In the late 1970s, Larry Wilcox rose to the top of the pop culture heap as the straight-laced California motorcycle officer Jon Baker on the wildly successful "CHiPs" (NBC, 1977-1983). The show, which paired him with Erik Estrada's ultra-macho Frank Poncharello in lightweight, occasionally campy action-drama scenarios, afforded Wilcox a five-year stint in the spotlight, but he left the show in 1982 to pursue a career as a producer. After overseeing the award-winning "Ray Bradbury Theater" (HBO/USA Network, 1985-86/1988-1992), Wilcox moved into a string of ill-defined businesses, which led to his conviction on securities fraud conspiracy in 2010. His sentencing in 2011 was a low point for the well-regarded TV star, whose affable presence on an era-defining program earned him a lifetime of small screen fans.
Born Aug. 8, 1947 in San Diego, CA, Larry Wilcox's parents divorced shortly after he was born. His mother relocated to Rawlins, WY where she raised him and his three siblings on their grandfather's ranch. Wilcox's father, a bartender, died shortly after the divorce. After graduating from high school, Wilcox headed for Los Angeles, where he worked odd jobs while dabbling in acting. In 1967, he joined the United States Marine Corps as an artilleryman and saw action in Vietnam during one of its most grueling conflicts, the Tet Offensive. Wilcox reached the rank of sergeant before his discharge in 1970. Upon his return to the United States, he briefly considered dentistry before returning to acting lessons.
Blessed with height and all-American golden boy looks, Wilcox found work in commercials and with guest shots on episodic television before landing his first role as a series regular on a revival of "Lassie" (CBS, 1969-1974). More appearances on weekly programs followed, as well as his feature film debut in the ultra-violent Western "The Last Hard Men" (1976) with Charlton Heston and James Coburn. The following year, Wilcox was cast as Officer Jon Baker on "CHiPs." A show about California Highway Patrol partners who keep the L.A. freeways and surrounding streets safe from evildoers, it became a massive, generation-defining hit, especially with future Generation-X, who carried "CHiPs" lunchboxes to school, hung pin-ups of their favorite officer in their lockers, and whistled the iconic theme song ad nauseam. Wilcox's role on the series was largely relegated to playing the straight man to the flamboyant, toothsome Erik Estrada, who drew the lion's share of the fans as the ever smiling Officer Frank "Ponch" Poncharello. Wilcox accepted his less flashy position on the show, but the on-set relationship between the two leads was immediately marked by a friction that rarely abated during the show's network run. Tensions seemed to be relieved in 1979 when Wilcox came to the aid of his co-star after Estrada was critically injured in an on-set motorcycle accident that he was not expected to survive. But the antagonism between the two actors resumed immediately after Estrada's hospitalization, with both men conspicuously failing to invite the other to their respective weddings. By the show's sixth season, Wilcox had tired of playing second banana and quit the series in 1982.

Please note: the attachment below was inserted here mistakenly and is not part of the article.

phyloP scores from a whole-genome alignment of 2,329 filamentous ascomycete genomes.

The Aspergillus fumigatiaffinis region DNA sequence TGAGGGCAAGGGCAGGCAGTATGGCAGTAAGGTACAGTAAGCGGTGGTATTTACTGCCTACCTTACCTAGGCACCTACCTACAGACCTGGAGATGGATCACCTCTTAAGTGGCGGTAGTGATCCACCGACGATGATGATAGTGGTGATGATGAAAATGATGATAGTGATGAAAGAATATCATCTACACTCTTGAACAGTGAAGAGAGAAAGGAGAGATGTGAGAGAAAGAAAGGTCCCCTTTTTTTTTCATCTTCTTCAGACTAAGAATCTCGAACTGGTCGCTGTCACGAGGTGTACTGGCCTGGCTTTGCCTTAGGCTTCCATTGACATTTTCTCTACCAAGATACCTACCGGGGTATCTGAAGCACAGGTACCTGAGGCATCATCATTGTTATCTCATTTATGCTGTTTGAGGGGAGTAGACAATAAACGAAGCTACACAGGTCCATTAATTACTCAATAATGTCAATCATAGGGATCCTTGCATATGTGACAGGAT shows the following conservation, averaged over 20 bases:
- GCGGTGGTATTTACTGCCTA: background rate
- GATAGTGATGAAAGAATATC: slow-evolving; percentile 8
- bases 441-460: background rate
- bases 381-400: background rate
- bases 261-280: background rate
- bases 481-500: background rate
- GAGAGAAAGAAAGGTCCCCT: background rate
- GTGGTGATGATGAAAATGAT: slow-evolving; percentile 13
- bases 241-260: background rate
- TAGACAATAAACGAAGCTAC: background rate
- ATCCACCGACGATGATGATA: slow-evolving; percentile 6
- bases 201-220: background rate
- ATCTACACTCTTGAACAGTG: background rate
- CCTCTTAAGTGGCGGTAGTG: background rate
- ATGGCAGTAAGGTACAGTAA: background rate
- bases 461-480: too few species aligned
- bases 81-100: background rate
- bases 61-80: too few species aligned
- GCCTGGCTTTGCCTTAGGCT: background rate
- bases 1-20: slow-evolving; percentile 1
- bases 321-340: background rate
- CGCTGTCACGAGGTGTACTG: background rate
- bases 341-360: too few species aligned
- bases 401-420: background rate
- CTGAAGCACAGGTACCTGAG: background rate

After "CHiPs," Wilcox continued to log airtime on episodic TV, but began to focus his attentions behind the camera as a producer. He had launched his second career in 1981 when David Begelman, president and CEO of MGM, which had produced "CHiPs," encouraged him to option several properties. Wilcox served as executive producer on "Death of a Centerfold: The Dorothy Stratten Story" (NBC, 1981), a biopic based on the short and unfortunate life of the former Playmate-turned-actress (Jamie Lee Curtis) who had died at the hands of her obsessive husband. The story had particular significance for Wilcox, whose sister had also been murdered by her husband. He soon launched Wilcox Productions, which oversaw the critically acclaimed "Ray Bradbury Theater," which earned him a CableACE award for Best Dramatic Series in its final season. Wilcox also continued to act during this period, including a rare lead in the low-budget action film "Mission Manila" (1990).
In 1993, Wilcox reunited briefly with Estrada for the broad slapstick comedy "National Lampoon's Loaded Weapon." The two men had apparently patched up their past differences to the point that they co-starred and co-produced "CHiPs '99" (TNT, 1998), a two-hour TV-movie that brought Ponch and Jon together to solve a string of car robberies. However, Wilcox's primary concern during this period was UC Hub Group, a company that appeared to invest in mining and precious metals, as well as acquisitions for its shareholders. However, officials from the FBI and Securities and Exchange Commissions soon discovered that the company was dealing with corrupt stockbrokers and pension fund managers to manipulate the volume and price of penny stocks. Wilcox had apparently turned to the illegal dealings as a means of saving the company, which had fallen on hard times. After discovering that he was the focus of a federal investigation, Wilcox assisted federal officials in the identification of two other participants in the scheme. In November 2010, he plead guilty to securities fraud conspiracy before filing for bankruptcy. In January 2011, the actor faced five years of prison, but was sentenced to three years of probation and 500 hours of community service.